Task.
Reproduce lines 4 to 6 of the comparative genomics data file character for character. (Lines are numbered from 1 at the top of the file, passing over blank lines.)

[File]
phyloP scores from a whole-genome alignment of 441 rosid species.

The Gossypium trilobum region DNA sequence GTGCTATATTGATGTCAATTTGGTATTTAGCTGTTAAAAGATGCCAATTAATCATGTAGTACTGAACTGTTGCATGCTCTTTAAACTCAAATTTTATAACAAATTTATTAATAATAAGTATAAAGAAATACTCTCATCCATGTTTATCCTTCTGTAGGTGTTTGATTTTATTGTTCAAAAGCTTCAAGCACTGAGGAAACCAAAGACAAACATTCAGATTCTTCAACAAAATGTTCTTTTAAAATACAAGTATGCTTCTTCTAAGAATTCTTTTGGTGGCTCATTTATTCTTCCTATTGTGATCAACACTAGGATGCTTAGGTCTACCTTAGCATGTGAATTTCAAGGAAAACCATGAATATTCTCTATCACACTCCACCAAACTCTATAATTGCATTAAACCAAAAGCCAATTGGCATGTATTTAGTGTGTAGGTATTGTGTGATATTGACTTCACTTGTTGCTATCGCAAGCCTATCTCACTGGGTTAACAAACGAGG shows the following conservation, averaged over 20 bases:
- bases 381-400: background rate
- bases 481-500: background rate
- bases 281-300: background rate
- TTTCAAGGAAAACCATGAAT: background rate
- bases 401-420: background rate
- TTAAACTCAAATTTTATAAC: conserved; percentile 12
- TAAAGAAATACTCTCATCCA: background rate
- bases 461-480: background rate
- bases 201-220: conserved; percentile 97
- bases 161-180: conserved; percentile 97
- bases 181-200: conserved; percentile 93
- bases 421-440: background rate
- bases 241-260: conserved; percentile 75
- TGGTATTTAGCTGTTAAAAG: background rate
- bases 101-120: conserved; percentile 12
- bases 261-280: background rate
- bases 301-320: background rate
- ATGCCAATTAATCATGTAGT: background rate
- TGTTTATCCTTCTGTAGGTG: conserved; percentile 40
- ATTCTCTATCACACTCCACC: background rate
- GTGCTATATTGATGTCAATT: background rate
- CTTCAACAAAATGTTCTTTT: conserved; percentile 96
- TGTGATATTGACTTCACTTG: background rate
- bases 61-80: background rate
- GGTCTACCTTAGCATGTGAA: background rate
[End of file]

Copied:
- bases 481-500: background rate
- bases 281-300: background rate
- TTTCAAGGAAAACCATGAAT: background rate